The inventive concept which will be described subsequently resulted in a vacuum pump combined with a vacuum cup where the physician is in complete control by hand manipulation of the degree of vacuum drawn on the cup at all times and the whole process may be controlled and manipulated by one hand while the physician's other hand performs any other needed services during the process.
The uniqueness of this device is that its operation in all its embodiments is performed through the natural squeezing motion of the hand. The squeezing motion of the human hand is its strongest and most natural action.
A valve system, either integral or detachable, can serve to maintain or release the vacuum. The same valve system allows exhaust of leaked fluids or air and regeneration of the vacuum.
As a result of the invention made specifically in relation to obstetrics, the structural features showed promise for use as a vacuum syringe for withdrawing bodily fluids or performing biopsies of soft tissues or solid organs by substituting a needle for the obstetric vacuum cup. A further concept allows a physician to use the same needle and vacuum apparatus to inject substances into a body using essentially the same structure using a one-handed squeezing motion to draw up the substance to be injected and with a return spring in the cylinder-piston combination to effect the injection stroke as an autoinjector. Alternatively, finger and thumb holes allow the physician to effect or assist the injection stroke. An additional further concept is to use both the vacuum and injection features alternatively to create a pumping action to fill or evacuate body cavities or other vessels.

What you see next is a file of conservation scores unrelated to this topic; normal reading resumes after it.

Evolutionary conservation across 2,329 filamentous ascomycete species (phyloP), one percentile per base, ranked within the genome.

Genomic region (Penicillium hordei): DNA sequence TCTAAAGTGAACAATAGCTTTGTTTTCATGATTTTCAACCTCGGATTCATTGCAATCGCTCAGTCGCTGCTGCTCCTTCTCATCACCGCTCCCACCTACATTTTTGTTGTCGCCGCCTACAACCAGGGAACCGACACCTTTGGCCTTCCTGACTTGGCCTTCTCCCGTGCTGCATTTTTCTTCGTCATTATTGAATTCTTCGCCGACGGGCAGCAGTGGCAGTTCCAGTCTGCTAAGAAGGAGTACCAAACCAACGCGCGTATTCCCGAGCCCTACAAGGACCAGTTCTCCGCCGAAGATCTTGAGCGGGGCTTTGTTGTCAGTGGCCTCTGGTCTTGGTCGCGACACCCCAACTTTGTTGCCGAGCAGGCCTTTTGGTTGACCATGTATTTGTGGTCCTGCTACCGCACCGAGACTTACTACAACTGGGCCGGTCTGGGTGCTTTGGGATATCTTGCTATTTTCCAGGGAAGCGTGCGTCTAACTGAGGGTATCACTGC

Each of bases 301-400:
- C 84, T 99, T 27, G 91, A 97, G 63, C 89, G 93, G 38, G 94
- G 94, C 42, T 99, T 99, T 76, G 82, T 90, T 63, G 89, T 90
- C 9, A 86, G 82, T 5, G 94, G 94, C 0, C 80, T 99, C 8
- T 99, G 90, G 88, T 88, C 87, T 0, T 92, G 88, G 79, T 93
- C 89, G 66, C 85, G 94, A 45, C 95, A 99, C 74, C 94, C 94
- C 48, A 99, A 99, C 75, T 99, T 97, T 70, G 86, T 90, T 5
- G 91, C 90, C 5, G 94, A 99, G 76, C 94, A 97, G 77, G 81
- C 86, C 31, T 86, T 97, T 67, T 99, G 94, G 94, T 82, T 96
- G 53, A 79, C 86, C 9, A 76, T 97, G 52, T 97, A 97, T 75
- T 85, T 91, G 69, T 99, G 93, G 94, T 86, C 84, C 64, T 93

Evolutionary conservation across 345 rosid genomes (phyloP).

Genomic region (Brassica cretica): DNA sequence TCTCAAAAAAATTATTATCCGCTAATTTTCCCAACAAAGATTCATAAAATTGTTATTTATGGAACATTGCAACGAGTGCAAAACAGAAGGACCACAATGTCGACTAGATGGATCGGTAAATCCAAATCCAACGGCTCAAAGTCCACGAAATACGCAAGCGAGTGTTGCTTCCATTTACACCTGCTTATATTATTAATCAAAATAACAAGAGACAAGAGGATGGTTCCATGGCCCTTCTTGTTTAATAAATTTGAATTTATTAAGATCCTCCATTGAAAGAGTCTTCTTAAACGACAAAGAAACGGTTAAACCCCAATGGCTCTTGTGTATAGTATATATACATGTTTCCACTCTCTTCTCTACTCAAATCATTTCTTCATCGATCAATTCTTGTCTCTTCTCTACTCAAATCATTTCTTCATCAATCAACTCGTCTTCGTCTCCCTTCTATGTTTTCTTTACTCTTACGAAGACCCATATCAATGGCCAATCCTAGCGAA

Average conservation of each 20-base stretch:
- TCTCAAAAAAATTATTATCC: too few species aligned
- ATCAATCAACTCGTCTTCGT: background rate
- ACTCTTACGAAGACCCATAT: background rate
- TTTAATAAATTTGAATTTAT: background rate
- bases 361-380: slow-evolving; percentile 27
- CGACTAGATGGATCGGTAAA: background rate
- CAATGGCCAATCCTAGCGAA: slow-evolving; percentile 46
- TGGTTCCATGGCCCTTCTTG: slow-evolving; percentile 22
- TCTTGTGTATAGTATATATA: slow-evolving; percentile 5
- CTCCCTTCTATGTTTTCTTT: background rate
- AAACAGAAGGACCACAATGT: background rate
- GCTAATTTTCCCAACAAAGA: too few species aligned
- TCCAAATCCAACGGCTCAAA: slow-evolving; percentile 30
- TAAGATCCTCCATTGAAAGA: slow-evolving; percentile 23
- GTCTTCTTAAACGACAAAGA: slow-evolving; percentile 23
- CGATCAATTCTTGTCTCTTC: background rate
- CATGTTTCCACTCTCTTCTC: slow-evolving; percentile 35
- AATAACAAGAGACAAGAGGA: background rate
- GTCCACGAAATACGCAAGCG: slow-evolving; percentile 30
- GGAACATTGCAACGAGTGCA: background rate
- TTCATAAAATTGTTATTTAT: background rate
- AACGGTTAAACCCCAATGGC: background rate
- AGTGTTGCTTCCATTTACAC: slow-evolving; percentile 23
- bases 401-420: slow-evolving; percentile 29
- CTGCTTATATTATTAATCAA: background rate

As to the obstetric vacuum cup invention, any particular cup currently available may be adapted to the use with the general apparatus of this invention which includes a piston and cylinder combination uniquely structured to serve the desired purpose of the inventors. It includes a frame, an axially aligned piston and cylinder combination secured in the frame, and a closed loop secured to one side of the frame and extending therefrom to circumscribe a handle on the remote end of the piston and looping around to be attached to the other side of the frame. The handle is configured such that the palm of the physician's hand may be located at the outer portion of the loop while the fingers of the same hand grip the transversely extending handle and draw it toward the palm by squeezing thereby creating a vacuum in the cylinder. This creates the necessary vacuum on the obstetric cup in the conventional fashion. A check valve in line with the cylinder and cup acts to maintain the vacuum in the cup upon release of the handle. A vacuum gauge with appropriate indicia can be formed in the frame to allow the physician to observe the degree of vacuum applied during the process if required. Thereby, when the desired degree of vacuum is achieved, the physician may release the piston handle and apply the pulling action to the loop rather than continue to pull on the handle and draw too great a vacuum or if maximum vacuum is required, the physician may pull the handle and loop together, grasped within the hand.